The first Chinese AIDS themed film arrives with “Love for Life”, directed by cinematographer Gu Changwei, who previously helmed the acclaimed “And the Spring Comes” and “Peacock”, here handing over camera duties to the always interesting Christopher Doyle. Tackling what was previously a taboo subject, the film boasts an impressive all star cast, headlined by Zhang Ziyi and Aaron Kwok as an AIDS infected rural couple, and with support from Jiang Wenli (“Farewell My Concubine”), Pu Cunxin (“Three Kingdoms: Resurrection of the Dragon”), and Wang Baoqiang (“Mr. Tree”), plus an appearance from director Jiang Wen (Feng Xiaogang and Lu Chuan apparently also shot cameos which failed to make the final cut).
The film is set in the 1990s in a rural Chinese village, many of whose inhabitants have tragically been infected with HIV after selling their blood on the black market to shady entrepreneur Qiquan (Pu Cunxin). Ignorant of the true nature of the disease and treating it as some kind of fever, the afflicted are rounded up by his guilt stricken father, village elder Lao Zhuzhu, and taken to live in isolation in the now deserted schoolhouse, among their number his other son Deyi (Aaron Kwok), who leaves behind his wife and child. Trying to continue an existence of sorts, Deyi begins a relationship with fellow sufferer Qinqin (Zhang Ziyi), who comes to live in the commune after being thrown out by her husband. Facing up to prejudice and moral judgement, the two attempt to find joy in each others arms, knowing that their days are numbered.
Perhaps unsurprisingly given its subject matter, apparently based on a real case, “Love for Life” is a film with a difficult production history, having been cut by around 50 minutes and seriously re-edited prior to release. As a direct consequence, it’s uneven in places and fairly leaps around, some scenes cutting off abruptly and leaving the viewer unsure of what was going on. More seriously, much of the trimming seems to have been done to the back story of the main characters and to the not-unimportant issue of how they became infected, robbing the film not only of coherence, but of its ability to offer much in the way of social commentary, as was clearly its original intent.
What remains is a film quite different to expectations, and instead of a serious and gloomy piece of politically charged melodrama, “Love for Life” plays out mainly as an eccentric rural comedy narrated by a dead young boy who interrupts the proceedings every once in a while with pearls of philosophical wisdom. The film certainly does have its moments of weirdness, going out of its way to include some earthy bumpkin comedy, revolving around subplots about missing jackets and the chasing of livestock (the film wins points for actually including a scene of a woman riding an out of control pig). Even more glaring is its decision to completely misrepresent the AIDS virus, with characters suddenly dropping dead without showing any symptoms whatsoever.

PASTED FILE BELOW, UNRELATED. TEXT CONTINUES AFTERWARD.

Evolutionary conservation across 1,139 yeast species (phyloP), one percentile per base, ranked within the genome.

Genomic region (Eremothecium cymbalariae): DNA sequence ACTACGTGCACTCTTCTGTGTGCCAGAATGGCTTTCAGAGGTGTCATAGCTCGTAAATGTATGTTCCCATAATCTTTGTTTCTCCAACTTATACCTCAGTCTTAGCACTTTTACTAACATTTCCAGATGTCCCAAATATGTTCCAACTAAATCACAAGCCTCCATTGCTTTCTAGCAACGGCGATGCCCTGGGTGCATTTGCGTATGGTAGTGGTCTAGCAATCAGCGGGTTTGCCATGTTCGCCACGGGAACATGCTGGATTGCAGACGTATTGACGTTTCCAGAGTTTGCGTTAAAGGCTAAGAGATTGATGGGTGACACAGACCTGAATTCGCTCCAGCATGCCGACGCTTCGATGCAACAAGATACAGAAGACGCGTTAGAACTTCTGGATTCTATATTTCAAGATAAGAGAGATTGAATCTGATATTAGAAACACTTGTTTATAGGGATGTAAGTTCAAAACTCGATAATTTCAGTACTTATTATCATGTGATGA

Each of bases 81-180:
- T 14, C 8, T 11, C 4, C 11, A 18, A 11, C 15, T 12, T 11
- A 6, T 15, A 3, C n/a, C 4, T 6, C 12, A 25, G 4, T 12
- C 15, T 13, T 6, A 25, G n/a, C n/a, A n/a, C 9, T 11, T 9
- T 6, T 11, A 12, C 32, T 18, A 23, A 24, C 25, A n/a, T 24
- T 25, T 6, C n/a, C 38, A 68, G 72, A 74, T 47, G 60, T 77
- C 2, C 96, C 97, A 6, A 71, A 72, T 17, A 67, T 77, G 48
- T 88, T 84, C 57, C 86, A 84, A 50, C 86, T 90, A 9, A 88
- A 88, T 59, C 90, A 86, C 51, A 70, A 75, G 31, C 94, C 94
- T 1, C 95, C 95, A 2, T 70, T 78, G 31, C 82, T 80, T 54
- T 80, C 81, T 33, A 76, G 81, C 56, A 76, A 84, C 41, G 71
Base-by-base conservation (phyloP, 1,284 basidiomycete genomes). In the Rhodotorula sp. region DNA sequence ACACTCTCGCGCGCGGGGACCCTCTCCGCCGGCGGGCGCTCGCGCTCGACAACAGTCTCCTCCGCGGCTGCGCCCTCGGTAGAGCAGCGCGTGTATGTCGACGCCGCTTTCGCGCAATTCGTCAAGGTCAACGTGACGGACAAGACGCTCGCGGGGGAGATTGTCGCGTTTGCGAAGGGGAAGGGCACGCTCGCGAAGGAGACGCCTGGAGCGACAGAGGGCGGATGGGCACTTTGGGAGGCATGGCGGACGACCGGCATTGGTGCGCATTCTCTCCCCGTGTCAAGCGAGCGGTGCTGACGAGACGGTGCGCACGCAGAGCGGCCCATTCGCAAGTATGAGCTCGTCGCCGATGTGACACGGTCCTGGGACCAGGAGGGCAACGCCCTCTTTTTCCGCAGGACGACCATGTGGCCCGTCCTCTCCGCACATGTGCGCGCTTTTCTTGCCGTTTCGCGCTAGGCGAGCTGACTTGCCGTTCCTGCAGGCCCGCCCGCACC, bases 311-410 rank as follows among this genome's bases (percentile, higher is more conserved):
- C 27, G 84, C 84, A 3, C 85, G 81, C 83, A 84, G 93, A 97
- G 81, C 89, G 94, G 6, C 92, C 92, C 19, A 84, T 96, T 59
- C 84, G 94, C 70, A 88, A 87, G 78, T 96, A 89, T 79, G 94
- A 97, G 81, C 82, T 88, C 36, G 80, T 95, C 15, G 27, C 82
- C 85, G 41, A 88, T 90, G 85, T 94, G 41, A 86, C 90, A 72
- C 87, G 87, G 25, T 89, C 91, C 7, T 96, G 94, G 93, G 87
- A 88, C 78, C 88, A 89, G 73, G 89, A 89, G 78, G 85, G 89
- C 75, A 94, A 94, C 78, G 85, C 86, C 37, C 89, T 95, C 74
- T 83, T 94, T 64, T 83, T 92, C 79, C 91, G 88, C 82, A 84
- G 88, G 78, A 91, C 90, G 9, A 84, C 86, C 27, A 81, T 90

However, although this may well sound risible, in its own way the film actually works quite well, and there’s certainly something to be said for it not being a torturously weepy melodrama – a charitable reading might suggest that the almost light-hearted approach realistically reflects the uneducated characters having no idea of what is happening to them, still hoping for a cure and believing trustingly that they will somehow be saved. The strangely cheerful mood which results sits comfortably with the film’s non-heavy handed take on prejudice, depicting its protagonists as being treated with disdain but reacting for the most part with laughter. This again is reasonably effective, and the film avoids the kind of overly obvious moralising which might have been anticipated.
The relationship between Deyi and Qinqin is similarly an unconventional one, with the two wasting little time with courtship and quickly falling into bed, the only drama coming from the question as to whether their respective spouses will allow them to get divorced. Aside from their frankly disturbing calling each other mother and father (best not to read too much into it), their coupling comes across as disarmingly genuine despite its lack of any context or history, and as two people really just trying to make the best of a terrible situation. Through this, both Deyi and Qinqin make for sympathetic and likeable figures, with Aaron Kwok on amusingly twitchy form and Zhang Ziyi taking a respectable stab at a role which require more than her usual pouting – thought it is worth noting that the film does pack in a great many gratuitous shots of her in a state of semi undress and close-ups of certain parts of her anatomy.
It’s these, along with the other odd aspects of “Love for Life” which suggest that it might not have been a different beast entirely, even if director Gu Changwei had been allowed to stick to his guns, and it’s very hard indeed to imagine it as a controversial piece of social commentary or political antagonism, especially given the presence of the stars and the obvious investment which went into the production. As such, it’s a film which should be appreciated for what it is, an important, consciousness raising effort which deserves attention both for being the first mainstream commercial Chinese film to address the issue of AIDS, and for doing so in such an unexpectedly down to earth manner. Although not wholly successful, the film is all the more watchable and interesting for its many eccentricities, and is certainly more entertaining than the morose sermon it might have been – for anyone wishing to explore further, it’s worth mentioning that the film has a companion volume in the documentary “Together”, directed by Zhao Liang during its shooting and featuring a more in-depth look at the powerful subject.
Changwei Gu (director) / Changwei Gu (screenplay)
CAST: Ziyi Zhang